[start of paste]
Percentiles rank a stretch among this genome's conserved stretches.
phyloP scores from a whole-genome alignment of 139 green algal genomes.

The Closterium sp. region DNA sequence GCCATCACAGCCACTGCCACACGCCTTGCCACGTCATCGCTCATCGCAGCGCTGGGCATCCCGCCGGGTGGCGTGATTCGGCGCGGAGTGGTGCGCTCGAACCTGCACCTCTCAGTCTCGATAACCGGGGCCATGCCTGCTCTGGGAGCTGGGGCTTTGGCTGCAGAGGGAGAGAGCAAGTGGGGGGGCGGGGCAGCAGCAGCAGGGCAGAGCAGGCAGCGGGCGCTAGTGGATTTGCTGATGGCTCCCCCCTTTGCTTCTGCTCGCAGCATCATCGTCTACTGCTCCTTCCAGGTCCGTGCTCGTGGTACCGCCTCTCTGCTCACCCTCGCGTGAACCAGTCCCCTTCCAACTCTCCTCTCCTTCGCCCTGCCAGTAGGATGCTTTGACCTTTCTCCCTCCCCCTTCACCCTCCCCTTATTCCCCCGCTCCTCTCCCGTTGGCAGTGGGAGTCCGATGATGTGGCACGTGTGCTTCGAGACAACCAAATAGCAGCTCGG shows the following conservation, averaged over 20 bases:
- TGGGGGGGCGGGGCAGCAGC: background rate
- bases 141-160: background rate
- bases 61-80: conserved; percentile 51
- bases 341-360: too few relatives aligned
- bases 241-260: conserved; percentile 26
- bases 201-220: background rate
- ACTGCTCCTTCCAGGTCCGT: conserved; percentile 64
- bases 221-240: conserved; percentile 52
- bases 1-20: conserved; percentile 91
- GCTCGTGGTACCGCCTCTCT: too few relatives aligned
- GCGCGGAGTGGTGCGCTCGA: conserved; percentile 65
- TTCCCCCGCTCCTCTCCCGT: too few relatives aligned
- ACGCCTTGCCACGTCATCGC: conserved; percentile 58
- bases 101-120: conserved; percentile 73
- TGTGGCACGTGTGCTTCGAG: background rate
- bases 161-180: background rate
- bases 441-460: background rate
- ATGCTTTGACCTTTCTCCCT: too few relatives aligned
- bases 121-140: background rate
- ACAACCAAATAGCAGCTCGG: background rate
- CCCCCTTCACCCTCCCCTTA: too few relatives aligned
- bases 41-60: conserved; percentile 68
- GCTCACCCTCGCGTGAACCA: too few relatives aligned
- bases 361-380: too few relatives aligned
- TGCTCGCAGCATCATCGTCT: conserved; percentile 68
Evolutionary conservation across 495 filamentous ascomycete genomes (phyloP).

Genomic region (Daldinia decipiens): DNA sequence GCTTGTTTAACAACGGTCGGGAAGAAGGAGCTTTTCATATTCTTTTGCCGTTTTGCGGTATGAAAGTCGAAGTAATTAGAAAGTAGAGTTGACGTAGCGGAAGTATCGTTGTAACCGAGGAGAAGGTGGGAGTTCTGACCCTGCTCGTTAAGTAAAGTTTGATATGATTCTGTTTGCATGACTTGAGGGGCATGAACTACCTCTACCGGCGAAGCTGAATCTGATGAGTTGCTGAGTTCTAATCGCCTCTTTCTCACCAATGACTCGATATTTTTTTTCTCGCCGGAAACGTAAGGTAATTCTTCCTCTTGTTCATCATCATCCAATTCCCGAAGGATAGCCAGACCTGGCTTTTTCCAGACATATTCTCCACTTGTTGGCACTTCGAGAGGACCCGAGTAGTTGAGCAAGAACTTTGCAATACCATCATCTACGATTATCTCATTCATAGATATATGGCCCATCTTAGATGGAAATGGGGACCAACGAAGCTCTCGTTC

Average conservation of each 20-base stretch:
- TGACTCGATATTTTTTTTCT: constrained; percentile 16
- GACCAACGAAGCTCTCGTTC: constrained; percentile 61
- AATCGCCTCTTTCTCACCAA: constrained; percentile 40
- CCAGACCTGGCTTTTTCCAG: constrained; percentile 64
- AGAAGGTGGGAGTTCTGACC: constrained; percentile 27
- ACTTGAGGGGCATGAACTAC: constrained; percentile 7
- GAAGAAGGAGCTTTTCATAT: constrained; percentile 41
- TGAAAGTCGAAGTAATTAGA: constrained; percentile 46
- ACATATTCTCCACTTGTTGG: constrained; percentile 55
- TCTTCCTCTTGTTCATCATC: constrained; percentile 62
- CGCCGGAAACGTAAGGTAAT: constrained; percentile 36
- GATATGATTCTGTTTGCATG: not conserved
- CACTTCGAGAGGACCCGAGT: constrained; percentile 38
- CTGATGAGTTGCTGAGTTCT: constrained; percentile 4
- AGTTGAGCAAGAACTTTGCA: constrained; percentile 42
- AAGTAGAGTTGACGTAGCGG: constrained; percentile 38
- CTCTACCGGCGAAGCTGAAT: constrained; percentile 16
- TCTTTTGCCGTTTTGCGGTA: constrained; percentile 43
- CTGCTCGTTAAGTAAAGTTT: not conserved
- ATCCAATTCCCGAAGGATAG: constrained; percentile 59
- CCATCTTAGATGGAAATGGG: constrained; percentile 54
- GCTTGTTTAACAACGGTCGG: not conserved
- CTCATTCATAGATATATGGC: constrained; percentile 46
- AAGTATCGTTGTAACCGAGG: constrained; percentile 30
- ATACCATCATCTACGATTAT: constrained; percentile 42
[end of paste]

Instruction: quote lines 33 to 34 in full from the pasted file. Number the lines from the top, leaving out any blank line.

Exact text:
- GACCAACGAAGCTCTCGTTC: constrained; percentile 61
- AATCGCCTCTTTCTCACCAA: constrained; percentile 40